DiBiase again turned to the one thing that had comforted him his entire life, the Bible.
“That’s really when I turned back to God and to my faith and to the principles and the ideals that I grew up on and realize and believe very firmly to this day that that’s what it’s really all about. Those things changed me. They saved me. They saved me from ending up unfortunately like several guys in my industry have. And that’s not just wrestling. Oh my gosh, just pick up any tabloid magazine and read about it.”
DiBiase would father three boys — Mike, Ted Jr. and Brett — all of whom would enter the business, finding varying degrees of success.
While Ted DiBiase, the son, wanted nothing more than to follow in the footsteps of the man he called dad and become a pro wrestler, Ted DiBiase, the father, didn’t want the same for his boys.
“I didn’t want my boys to wrestle,” DiBiase admits. “And not because I don’t love wrestling. I loved what I did. The reason, as a father, that I tried to steer them away, was because of all the things that go along with it.”
While DiBiase does acknowledge that times, and working conditions, have changed, he still secretly wished his kids would stay away from pro wrestling.
“To the WWE’s credit and credibility, it’s a lot better workplace today than it was I when I was there. Vince was building his empire and we were building it with him. At one point, we worked three weeks on — every day, 21 days, 21 cities — and then be off for a week and go back and do it again. And then they changed it to 10 days on and three days off and then four days on and three days off, but anyway you look at it, you’re only off at home six days a month, so that’s very hard. And today they work four days a week, but even with four days a week, if you’re a top guy, you might only be wrestling four days a week, but a couple of those other days, I guarantee you you’re going to be doing something that’s promoting the company.”
Of his three children, Ted DiBiase Jr. found the most success, carving out a moderately successful career in the WWE.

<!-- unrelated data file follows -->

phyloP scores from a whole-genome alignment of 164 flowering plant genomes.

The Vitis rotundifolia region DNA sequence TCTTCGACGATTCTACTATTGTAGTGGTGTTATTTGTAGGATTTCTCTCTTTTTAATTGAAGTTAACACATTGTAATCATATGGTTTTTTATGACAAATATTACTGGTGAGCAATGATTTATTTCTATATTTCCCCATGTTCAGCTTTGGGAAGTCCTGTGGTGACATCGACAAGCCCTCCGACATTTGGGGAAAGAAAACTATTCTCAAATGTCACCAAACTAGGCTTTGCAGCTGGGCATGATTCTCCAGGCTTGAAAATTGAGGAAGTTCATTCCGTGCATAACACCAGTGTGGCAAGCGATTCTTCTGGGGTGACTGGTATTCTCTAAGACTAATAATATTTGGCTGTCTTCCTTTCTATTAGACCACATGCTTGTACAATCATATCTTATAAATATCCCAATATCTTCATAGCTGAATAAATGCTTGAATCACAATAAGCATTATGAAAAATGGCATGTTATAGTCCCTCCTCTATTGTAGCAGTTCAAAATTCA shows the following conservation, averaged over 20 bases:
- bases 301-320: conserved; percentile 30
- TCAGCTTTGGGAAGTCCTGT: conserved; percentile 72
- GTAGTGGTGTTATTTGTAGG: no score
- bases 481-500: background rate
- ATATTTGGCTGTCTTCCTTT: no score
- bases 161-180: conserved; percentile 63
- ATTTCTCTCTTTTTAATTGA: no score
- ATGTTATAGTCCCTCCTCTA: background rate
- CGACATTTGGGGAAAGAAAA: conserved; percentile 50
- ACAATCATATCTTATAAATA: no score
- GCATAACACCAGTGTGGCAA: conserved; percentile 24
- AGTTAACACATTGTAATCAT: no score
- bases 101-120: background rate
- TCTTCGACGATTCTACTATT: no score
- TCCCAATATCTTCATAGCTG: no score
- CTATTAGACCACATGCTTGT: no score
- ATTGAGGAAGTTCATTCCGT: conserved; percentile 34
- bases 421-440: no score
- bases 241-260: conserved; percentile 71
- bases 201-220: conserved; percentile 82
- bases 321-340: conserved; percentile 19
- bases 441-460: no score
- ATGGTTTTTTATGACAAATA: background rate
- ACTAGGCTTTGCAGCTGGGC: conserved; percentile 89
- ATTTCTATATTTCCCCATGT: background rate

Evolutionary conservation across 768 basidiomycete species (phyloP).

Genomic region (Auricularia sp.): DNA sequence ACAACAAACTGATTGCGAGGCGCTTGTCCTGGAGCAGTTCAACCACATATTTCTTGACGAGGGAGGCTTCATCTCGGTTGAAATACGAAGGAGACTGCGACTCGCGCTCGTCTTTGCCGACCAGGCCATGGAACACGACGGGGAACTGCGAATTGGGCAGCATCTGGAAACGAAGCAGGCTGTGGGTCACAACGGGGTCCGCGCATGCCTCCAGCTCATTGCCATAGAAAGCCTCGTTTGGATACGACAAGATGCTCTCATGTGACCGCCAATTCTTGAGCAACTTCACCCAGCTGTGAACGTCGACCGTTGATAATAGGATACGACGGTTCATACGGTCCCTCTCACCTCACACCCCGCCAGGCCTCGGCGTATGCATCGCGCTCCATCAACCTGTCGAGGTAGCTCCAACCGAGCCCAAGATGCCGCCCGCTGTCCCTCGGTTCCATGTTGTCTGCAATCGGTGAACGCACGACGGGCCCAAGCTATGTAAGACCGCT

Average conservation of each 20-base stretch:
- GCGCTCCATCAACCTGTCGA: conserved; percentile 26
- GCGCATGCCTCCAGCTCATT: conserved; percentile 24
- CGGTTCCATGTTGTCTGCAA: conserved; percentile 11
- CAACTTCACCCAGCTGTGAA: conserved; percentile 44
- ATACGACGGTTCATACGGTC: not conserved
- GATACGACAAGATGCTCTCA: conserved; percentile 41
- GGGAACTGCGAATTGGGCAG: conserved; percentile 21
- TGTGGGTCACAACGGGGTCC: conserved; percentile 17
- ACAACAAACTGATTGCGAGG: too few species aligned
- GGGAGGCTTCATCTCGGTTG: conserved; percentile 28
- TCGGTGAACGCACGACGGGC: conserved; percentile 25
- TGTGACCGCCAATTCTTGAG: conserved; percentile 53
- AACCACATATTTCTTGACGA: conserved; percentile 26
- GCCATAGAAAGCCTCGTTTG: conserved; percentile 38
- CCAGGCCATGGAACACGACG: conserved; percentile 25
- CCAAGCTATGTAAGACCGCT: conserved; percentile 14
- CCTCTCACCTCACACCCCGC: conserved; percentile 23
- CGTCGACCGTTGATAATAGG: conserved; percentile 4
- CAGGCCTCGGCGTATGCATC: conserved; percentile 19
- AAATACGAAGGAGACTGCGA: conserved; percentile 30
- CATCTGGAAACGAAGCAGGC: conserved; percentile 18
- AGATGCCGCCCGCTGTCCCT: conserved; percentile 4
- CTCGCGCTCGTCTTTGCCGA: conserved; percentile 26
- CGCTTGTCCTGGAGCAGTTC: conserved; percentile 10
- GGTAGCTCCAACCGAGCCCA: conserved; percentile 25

“Basically, Ted Jr., he’s the one who had the most success,” DiBiase said, adding that had his son not suffered an injury during his big push, things might have been different.
“He was doing really good and then he got hurt, he came back and timing’s everything, he was wrestling in live events almost for year and hadn’t been back on television. They didn’t put him back on TV because they didn’t want to waste him. He was good, they didn’t want to throw him out there and abuse him, they were trying to find something to do with him that was significant. In the meantime, he had a son. And when his son was born, that was the trigger. He called me and he said ‘dad,’ he said ‘you know what, I figured this thing out. You’re right.’ He said ‘you didn’t want me to wrestle and it didn’t have anything to do with wrestling. It had everything to do with this lifestyle.’ He said ‘I just realized that as much as I love the business, I don’t care how much money I make, being away from my family that much, isn’t worth it.’ And he made that choice. So when his contract came up, he just respectfully declined. That’s the hard thing as a dad … I had to let him make that choice.”
Pursuing a career in pro wrestling today is difficult in and of itself. Pursuing a career in the business as the son of a hall of fame legend only compounds the difficulty, DiBiase says.
“Where a lot of people think (being the son of a former superstar is) going to make it easier for you, it makes it 10 times as hard.”
Where 20 years ago Ted DiBiase was travelling the world over stuffing $100 bills in the mouths of his defeated opponents and buying the 30th and most coveted spot in the Royal Rumble, today DiBiase travels the world over spreading the word of God, the other passion he’s carried with him his entire life.
Still, every once in a while he gets to bust out that trademark Million Dollar Man laugh and climb back inside a ring. His next chance to do that comes Monday at Old School Raw.
DiBiase admits he can’t wait.
“I’m excited. It’s a nostalgia thing. I’ve said this forever: wrestling fans are some of the most loyal fans of all. Once they’re with you, they’re with you for life. From my understanding, the whole set, the set is going to be like it used to be, the old logo and the whole deal. We’re excited about that. No great big ramp, and what have you. It’s going to be walking through the curtain,” he said, followed with his hearty and trademarked Million Dollar Man laugh.
Anyone who knows anything about wrestling and the Million Dollar Man knows to expect the unexpected come Monday night. Could, DiBiase was asked, fans expect the Million Dollar Man to pay off the likes of The Shield or The Wyatt Family to ensure his protection and to give him an edge?
“With the Million Dollar Man, you never knew what was going to happen. That’s all I can say. You never know when I show up, who I’m going to buy or what I might do. But the one thing I can guarantee you won’t see, is you will not see this almost 60-year-old man standing in that ring in tights and boots.”
He paused, then continued.
“Well, now I take that back because … everybody’s got a price.”